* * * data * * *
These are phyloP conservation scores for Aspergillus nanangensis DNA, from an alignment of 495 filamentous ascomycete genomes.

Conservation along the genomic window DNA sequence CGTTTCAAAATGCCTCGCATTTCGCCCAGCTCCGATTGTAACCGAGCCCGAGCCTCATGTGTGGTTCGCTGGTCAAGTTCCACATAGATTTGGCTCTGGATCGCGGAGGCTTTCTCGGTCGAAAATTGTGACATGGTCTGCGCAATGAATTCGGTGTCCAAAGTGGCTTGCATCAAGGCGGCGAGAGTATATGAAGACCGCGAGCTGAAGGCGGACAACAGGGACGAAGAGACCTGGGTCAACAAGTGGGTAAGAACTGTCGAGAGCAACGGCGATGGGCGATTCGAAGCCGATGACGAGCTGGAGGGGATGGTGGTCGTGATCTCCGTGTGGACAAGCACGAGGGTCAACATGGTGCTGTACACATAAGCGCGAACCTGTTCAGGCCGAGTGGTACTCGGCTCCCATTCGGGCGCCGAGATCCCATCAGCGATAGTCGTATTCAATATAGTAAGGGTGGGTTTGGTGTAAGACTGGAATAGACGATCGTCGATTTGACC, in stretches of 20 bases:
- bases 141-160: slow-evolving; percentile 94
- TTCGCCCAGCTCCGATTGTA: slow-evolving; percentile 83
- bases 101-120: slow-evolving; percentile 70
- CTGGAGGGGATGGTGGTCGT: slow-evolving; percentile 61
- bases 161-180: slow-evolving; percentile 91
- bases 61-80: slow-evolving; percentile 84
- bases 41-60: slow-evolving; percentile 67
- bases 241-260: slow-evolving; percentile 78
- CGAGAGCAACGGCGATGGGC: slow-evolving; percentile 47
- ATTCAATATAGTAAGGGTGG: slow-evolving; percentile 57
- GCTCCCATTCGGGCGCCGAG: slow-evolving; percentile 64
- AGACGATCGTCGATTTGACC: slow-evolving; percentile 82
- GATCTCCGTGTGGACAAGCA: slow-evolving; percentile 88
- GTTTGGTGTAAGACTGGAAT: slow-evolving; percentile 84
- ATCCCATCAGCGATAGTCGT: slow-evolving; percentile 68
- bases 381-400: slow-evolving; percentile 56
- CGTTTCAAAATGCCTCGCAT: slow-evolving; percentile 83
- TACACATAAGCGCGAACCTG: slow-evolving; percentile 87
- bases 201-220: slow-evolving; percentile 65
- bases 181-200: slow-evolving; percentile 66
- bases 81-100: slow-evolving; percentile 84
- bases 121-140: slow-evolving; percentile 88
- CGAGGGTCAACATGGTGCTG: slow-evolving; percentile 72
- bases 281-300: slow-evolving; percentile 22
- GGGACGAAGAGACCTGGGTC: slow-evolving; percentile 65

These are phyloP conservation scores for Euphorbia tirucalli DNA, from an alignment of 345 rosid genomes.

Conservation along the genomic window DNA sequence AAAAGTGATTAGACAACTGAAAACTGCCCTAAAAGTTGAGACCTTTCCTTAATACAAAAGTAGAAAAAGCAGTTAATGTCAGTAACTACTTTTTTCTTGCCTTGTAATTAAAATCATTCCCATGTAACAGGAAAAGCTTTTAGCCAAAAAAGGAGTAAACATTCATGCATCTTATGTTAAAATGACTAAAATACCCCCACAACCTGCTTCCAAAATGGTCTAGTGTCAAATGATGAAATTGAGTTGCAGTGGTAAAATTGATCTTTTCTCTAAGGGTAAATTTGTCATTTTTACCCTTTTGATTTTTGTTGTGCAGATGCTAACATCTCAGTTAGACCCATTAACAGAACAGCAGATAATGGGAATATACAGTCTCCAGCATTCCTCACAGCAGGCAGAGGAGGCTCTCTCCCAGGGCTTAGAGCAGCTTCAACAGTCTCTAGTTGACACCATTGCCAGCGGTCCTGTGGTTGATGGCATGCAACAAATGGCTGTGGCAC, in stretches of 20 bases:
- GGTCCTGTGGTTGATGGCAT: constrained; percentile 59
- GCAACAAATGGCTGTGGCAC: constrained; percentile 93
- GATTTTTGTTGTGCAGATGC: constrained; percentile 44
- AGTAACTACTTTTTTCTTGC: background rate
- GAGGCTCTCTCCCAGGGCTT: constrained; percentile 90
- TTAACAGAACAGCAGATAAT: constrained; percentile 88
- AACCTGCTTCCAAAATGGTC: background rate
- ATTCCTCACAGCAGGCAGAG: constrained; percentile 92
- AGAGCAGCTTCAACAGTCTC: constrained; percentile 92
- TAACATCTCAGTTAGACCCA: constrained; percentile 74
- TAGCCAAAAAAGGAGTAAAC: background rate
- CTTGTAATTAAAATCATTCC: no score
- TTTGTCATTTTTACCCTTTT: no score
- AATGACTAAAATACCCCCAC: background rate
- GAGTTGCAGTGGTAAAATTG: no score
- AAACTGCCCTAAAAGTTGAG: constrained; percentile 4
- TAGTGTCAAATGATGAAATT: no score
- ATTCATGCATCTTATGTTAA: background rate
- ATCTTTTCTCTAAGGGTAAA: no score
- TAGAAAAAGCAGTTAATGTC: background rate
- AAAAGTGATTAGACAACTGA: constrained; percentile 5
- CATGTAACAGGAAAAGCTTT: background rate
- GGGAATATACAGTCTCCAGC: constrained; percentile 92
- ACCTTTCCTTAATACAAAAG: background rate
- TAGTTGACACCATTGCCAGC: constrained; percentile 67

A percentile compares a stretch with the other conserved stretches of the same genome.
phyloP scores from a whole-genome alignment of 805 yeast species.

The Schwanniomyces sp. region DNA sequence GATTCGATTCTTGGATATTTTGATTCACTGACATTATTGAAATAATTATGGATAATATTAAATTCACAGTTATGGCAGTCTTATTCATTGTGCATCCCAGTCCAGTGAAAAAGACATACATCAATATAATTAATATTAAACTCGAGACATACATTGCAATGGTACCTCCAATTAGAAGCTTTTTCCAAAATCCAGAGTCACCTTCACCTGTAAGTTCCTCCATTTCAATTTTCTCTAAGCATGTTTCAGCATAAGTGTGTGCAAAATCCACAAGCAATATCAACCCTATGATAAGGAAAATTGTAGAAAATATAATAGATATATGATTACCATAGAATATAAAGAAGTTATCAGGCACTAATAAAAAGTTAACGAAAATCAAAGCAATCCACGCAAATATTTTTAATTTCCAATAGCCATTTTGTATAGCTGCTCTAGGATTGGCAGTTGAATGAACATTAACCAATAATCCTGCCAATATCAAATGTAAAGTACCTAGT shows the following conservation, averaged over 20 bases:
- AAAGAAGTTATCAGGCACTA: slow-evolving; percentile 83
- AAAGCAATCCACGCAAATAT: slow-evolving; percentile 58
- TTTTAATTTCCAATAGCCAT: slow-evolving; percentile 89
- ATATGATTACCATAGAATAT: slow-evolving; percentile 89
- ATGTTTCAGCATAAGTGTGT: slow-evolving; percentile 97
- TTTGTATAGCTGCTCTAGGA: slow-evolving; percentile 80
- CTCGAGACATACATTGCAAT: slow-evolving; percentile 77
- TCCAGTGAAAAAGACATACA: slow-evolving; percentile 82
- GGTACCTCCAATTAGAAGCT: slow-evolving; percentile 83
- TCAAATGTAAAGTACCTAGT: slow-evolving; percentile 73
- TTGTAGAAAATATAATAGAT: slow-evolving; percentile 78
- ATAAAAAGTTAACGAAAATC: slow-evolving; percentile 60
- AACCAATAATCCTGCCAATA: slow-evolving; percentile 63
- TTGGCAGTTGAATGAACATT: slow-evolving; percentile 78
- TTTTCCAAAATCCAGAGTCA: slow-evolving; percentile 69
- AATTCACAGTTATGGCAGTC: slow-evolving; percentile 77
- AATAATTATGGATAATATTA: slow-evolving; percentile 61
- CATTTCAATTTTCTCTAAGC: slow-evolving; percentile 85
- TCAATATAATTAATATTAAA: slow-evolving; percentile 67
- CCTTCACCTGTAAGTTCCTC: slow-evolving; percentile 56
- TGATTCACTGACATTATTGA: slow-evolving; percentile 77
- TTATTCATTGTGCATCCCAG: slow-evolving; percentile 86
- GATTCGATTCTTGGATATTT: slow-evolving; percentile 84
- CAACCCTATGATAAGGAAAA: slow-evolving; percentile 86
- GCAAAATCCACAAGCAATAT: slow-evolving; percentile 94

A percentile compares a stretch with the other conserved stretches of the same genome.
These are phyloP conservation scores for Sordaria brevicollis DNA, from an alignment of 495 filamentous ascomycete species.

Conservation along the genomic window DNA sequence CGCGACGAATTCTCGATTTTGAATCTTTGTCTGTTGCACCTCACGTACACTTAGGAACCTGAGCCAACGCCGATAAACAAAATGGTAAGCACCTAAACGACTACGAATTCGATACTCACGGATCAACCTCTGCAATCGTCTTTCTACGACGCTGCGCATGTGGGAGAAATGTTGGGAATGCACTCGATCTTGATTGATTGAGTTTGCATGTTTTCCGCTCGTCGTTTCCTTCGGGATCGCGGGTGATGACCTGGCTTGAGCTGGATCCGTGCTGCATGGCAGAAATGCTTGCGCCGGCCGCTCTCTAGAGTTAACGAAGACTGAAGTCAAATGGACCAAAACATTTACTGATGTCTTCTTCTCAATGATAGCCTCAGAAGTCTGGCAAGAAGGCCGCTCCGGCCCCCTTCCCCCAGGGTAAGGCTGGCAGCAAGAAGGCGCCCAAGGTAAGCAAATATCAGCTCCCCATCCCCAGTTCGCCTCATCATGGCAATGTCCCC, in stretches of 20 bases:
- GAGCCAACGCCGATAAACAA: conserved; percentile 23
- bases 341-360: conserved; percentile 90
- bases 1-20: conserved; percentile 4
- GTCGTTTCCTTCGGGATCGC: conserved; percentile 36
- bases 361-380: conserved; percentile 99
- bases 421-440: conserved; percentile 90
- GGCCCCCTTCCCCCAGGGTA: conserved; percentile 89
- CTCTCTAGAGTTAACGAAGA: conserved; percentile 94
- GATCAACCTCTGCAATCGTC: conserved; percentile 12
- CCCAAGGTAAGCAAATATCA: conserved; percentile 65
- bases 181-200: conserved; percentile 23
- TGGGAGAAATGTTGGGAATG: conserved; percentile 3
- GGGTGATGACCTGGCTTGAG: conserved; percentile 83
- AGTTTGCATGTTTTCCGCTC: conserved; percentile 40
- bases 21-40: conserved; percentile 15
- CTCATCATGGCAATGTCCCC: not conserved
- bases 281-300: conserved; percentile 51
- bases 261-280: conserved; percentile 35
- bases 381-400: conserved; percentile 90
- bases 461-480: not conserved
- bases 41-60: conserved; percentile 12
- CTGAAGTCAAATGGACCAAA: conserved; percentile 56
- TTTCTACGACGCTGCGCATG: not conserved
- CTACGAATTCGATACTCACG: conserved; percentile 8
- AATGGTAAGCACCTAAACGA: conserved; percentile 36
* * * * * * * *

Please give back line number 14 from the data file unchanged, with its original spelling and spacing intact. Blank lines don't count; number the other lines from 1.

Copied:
- AGACGATCGTCGATTTGACC: slow-evolving; percentile 82